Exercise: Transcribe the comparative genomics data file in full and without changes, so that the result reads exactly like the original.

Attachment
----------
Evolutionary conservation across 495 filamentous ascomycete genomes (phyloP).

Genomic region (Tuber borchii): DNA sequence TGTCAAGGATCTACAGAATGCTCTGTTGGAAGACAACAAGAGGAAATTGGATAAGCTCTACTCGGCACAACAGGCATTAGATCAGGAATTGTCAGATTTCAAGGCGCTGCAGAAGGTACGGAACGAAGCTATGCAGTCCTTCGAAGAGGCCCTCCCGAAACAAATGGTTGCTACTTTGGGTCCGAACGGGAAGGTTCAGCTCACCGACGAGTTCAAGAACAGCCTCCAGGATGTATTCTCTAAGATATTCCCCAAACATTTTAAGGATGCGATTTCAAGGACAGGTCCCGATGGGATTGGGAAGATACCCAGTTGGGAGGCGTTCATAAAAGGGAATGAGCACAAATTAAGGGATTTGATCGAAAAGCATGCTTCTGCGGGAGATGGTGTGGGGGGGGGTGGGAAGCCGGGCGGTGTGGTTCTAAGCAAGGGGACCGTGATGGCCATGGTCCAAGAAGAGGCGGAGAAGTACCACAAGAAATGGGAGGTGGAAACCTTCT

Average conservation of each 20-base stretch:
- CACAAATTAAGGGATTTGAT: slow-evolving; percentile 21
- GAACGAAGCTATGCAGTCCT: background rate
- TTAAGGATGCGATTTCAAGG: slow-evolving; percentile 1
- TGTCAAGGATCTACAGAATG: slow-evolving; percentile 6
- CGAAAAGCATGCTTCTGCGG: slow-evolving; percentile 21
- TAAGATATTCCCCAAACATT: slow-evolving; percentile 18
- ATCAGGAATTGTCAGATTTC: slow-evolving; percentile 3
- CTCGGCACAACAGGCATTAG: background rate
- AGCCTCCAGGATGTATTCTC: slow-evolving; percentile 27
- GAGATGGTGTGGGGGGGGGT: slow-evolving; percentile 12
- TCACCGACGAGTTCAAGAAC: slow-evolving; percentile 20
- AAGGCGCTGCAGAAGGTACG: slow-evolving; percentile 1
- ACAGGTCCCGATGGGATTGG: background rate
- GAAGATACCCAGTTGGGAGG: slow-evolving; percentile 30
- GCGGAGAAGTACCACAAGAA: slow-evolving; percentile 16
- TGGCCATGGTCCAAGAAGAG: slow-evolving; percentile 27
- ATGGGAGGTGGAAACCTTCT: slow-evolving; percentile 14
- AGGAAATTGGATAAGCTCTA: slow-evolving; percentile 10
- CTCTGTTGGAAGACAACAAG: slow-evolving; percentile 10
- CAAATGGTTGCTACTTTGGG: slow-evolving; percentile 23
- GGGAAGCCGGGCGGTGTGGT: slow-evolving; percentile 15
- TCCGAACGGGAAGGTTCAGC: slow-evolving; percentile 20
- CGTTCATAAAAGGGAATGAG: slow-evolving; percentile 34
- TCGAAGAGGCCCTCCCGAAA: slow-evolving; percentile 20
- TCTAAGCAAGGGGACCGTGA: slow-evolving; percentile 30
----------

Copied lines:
Evolutionary conservation across 495 filamentous ascomycete genomes (phyloP).

Genomic region (Tuber borchii): DNA sequence TGTCAAGGATCTACAGAATGCTCTGTTGGAAGACAACAAGAGGAAATTGGATAAGCTCTACTCGGCACAACAGGCATTAGATCAGGAATTGTCAGATTTCAAGGCGCTGCAGAAGGTACGGAACGAAGCTATGCAGTCCTTCGAAGAGGCCCTCCCGAAACAAATGGTTGCTACTTTGGGTCCGAACGGGAAGGTTCAGCTCACCGACGAGTTCAAGAACAGCCTCCAGGATGTATTCTCTAAGATATTCCCCAAACATTTTAAGGATGCGATTTCAAGGACAGGTCCCGATGGGATTGGGAAGATACCCAGTTGGGAGGCGTTCATAAAAGGGAATGAGCACAAATTAAGGGATTTGATCGAAAAGCATGCTTCTGCGGGAGATGGTGTGGGGGGGGGTGGGAAGCCGGGCGGTGTGGTTCTAAGCAAGGGGACCGTGATGGCCATGGTCCAAGAAGAGGCGGAGAAGTACCACAAGAAATGGGAGGTGGAAACCTTCT

Average conservation of each 20-base stretch:
- CACAAATTAAGGGATTTGAT: slow-evolving; percentile 21
- GAACGAAGCTATGCAGTCCT: background rate
- TTAAGGATGCGATTTCAAGG: slow-evolving; percentile 1
- TGTCAAGGATCTACAGAATG: slow-evolving; percentile 6
- CGAAAAGCATGCTTCTGCGG: slow-evolving; percentile 21
- TAAGATATTCCCCAAACATT: slow-evolving; percentile 18
- ATCAGGAATTGTCAGATTTC: slow-evolving; percentile 3
- CTCGGCACAACAGGCATTAG: background rate
- AGCCTCCAGGATGTATTCTC: slow-evolving; percentile 27
- GAGATGGTGTGGGGGGGGGT: slow-evolving; percentile 12
- TCACCGACGAGTTCAAGAAC: slow-evolving; percentile 20
- AAGGCGCTGCAGAAGGTACG: slow-evolving; percentile 1
- ACAGGTCCCGATGGGATTGG: background rate
- GAAGATACCCAGTTGGGAGG: slow-evolving; percentile 30
- GCGGAGAAGTACCACAAGAA: slow-evolving; percentile 16
- TGGCCATGGTCCAAGAAGAG: slow-evolving; percentile 27
- ATGGGAGGTGGAAACCTTCT: slow-evolving; percentile 14
- AGGAAATTGGATAAGCTCTA: slow-evolving; percentile 10
- CTCTGTTGGAAGACAACAAG: slow-evolving; percentile 10
- CAAATGGTTGCTACTTTGGG: slow-evolving; percentile 23
- GGGAAGCCGGGCGGTGTGGT: slow-evolving; percentile 15
- TCCGAACGGGAAGGTTCAGC: slow-evolving; percentile 20
- CGTTCATAAAAGGGAATGAG: slow-evolving; percentile 34
- TCGAAGAGGCCCTCCCGAAA: slow-evolving; percentile 20
- TCTAAGCAAGGGGACCGTGA: slow-evolving; percentile 30